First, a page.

Set in post-WWII Ohio and West Virginia, The Devil All The Time is a mid-western story that explores the themes of faith, family, violence, and redemption amongst small-town folk.
Written and directed by the critically acclaimed Director, Antonio Campos, the film was adapted from Donald Ray Pollock’s 2011 hit novel with the same name. The film features never before seen performances from a remarkable cast of actors whose roles in the film are unlike anything they’ve done in the past.
The ensemble includes Tom Holland (Spider-Man: Homecoming), Bill Skarsgård (the It films), Riley Keough (Mad Max: Fury Road, American Honey), Jason Clarke (Mudbound, First Man), Sebastian Stan (Captain American; I, Tonya), Mia Wasikowska (Alice in Wonderland, Crimson Peak), and Robert Pattinson (The Lighthouse, Good Time) among plenty others.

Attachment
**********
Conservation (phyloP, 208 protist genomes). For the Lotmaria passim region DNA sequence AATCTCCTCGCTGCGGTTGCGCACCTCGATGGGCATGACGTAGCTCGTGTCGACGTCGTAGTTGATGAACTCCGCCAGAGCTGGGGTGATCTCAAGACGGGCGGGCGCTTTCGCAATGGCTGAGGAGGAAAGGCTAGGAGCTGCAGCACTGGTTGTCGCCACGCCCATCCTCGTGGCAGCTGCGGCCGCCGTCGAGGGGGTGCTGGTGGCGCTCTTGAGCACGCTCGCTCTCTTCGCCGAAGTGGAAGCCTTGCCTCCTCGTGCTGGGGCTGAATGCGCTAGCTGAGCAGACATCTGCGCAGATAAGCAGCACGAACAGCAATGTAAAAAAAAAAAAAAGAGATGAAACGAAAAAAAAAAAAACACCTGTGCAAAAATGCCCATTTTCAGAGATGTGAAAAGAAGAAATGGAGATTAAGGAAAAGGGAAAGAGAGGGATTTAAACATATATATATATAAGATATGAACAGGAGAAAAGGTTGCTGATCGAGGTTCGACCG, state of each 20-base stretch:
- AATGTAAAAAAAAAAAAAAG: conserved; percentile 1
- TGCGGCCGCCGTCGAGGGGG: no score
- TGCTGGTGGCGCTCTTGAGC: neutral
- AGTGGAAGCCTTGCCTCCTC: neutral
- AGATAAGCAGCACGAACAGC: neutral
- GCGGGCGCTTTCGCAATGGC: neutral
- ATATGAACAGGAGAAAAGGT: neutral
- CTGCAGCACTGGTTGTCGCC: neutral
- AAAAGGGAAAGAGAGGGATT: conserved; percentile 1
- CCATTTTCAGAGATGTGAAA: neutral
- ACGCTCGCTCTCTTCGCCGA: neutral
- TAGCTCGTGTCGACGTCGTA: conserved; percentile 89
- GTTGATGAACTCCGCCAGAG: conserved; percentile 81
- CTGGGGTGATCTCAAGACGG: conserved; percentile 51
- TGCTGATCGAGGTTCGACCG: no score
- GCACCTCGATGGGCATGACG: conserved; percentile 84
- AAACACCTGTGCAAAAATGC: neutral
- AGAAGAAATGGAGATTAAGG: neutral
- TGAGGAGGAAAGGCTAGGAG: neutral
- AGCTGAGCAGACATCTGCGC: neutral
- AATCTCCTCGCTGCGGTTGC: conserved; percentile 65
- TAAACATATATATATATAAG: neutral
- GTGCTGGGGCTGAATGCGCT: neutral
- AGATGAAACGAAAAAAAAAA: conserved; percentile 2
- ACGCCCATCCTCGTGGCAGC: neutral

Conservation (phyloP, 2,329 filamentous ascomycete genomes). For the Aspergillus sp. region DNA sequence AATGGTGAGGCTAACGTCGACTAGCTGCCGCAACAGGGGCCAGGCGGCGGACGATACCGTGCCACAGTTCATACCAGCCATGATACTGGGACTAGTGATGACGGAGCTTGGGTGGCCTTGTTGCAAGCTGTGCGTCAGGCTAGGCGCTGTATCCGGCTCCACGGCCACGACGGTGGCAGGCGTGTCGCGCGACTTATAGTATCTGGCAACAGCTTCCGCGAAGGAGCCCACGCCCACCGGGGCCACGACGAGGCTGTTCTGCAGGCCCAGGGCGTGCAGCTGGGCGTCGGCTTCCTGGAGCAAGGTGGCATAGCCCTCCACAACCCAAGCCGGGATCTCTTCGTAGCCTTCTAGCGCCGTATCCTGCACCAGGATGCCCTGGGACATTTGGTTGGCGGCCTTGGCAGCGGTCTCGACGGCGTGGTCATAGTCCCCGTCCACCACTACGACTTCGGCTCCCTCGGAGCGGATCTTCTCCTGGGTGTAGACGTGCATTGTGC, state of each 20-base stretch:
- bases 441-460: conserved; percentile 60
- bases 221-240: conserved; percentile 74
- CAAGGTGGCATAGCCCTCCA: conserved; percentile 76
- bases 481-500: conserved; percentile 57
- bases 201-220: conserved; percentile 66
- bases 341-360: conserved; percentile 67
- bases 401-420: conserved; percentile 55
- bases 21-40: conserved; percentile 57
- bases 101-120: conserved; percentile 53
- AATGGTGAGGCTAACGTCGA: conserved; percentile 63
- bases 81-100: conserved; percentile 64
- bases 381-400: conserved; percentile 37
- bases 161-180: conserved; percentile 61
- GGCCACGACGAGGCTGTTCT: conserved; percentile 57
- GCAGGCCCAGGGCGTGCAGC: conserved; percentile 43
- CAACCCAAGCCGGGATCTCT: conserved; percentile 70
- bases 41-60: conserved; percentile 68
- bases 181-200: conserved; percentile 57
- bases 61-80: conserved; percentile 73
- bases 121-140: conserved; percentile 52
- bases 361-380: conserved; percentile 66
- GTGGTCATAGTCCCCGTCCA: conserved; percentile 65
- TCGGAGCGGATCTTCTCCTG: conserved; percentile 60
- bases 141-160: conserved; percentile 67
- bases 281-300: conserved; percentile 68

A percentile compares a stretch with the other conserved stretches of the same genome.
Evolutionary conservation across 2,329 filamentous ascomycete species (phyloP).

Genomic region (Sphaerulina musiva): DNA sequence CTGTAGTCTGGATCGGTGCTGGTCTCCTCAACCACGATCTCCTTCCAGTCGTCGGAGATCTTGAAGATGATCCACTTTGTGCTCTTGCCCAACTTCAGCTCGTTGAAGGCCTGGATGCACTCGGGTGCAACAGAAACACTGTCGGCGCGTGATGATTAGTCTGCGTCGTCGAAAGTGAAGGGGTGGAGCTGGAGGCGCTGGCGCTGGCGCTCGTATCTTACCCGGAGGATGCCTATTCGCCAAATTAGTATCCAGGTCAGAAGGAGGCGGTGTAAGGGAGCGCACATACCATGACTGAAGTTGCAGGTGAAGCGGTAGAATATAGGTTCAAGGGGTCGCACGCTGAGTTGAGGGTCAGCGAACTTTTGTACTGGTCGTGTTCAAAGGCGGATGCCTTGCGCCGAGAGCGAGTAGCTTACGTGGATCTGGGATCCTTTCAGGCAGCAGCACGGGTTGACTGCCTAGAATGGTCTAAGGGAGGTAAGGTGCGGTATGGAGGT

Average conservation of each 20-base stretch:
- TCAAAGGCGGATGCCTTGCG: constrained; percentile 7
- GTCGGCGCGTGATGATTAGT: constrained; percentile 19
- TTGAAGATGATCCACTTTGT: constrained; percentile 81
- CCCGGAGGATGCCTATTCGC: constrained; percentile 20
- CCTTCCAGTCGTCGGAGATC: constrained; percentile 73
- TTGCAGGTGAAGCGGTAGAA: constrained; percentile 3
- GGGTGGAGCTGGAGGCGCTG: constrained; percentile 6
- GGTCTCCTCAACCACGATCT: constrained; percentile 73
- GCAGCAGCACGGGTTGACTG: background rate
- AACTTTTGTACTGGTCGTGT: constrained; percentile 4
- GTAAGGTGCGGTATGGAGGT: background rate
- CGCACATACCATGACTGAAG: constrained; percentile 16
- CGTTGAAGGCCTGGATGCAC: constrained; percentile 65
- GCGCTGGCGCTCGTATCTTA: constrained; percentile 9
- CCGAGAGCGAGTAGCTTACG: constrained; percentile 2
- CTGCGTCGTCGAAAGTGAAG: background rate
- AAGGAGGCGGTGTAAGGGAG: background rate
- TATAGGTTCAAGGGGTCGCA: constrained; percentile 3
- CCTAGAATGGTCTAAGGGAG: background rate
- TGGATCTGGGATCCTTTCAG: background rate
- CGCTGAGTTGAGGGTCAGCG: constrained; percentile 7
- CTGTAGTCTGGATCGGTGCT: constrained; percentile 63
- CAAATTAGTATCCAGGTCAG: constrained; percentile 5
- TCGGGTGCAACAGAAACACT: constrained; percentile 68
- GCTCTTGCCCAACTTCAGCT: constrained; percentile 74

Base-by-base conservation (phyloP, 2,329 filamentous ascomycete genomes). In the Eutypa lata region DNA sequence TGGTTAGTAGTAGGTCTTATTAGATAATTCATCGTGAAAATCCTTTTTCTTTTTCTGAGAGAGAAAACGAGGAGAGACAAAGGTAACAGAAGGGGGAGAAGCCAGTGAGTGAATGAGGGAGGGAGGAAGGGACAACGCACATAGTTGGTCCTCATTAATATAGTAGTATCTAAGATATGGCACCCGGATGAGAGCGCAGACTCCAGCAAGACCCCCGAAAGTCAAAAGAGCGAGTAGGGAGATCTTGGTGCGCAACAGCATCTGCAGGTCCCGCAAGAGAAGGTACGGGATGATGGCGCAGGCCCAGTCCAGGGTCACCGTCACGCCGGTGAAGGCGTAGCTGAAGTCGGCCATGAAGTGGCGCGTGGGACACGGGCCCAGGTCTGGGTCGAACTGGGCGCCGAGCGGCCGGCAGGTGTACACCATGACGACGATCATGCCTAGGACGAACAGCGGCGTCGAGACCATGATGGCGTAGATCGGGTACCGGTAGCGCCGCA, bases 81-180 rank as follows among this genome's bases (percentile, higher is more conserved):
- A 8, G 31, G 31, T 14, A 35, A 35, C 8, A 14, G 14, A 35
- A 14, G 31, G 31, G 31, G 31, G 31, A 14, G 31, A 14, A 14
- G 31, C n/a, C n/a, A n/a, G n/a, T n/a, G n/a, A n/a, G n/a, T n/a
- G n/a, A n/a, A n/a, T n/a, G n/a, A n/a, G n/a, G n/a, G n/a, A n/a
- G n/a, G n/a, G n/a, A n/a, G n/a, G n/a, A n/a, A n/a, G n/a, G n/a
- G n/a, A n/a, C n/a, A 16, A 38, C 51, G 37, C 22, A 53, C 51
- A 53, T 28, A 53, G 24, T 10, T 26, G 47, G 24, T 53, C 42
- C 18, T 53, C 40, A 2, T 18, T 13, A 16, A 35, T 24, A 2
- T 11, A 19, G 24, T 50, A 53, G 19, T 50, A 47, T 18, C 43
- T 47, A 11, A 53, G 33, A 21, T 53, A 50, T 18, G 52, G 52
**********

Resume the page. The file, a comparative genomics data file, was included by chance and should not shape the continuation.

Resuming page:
However, the most shocking part? Robert Pattison’s scene-stealing accent. Pattinson plays Preston Teagardin, the new reverend in town who just moved from Tennessee and also happens to have a thing for young girls.
The Knockturnal caught up with Director Antonio Campos recently where he shared how Pattinson’s unexpected accent came about. “He wanted to have his own process. He wasn’t so interested in being authentically Tennessee, he wanted to create his own character through the voice.”
While the actors were provided a dialect coach, Campos expressed Rob was “hard to pin down” and didn’t actually know if he even talked to the coach or not. “He didn’t want to be held down creatively by the reality. He wanted to find something that was fully original.”
Original, to say the least, is an interesting take on the actor’s choices. Without a doubt, Pattinson accomplished just that and singlehandedly managed to steal the spotlight away from the plethora of talented actors (I’m so sorry Tom Holland).
The Devil All The Time is now streaming on Netflix.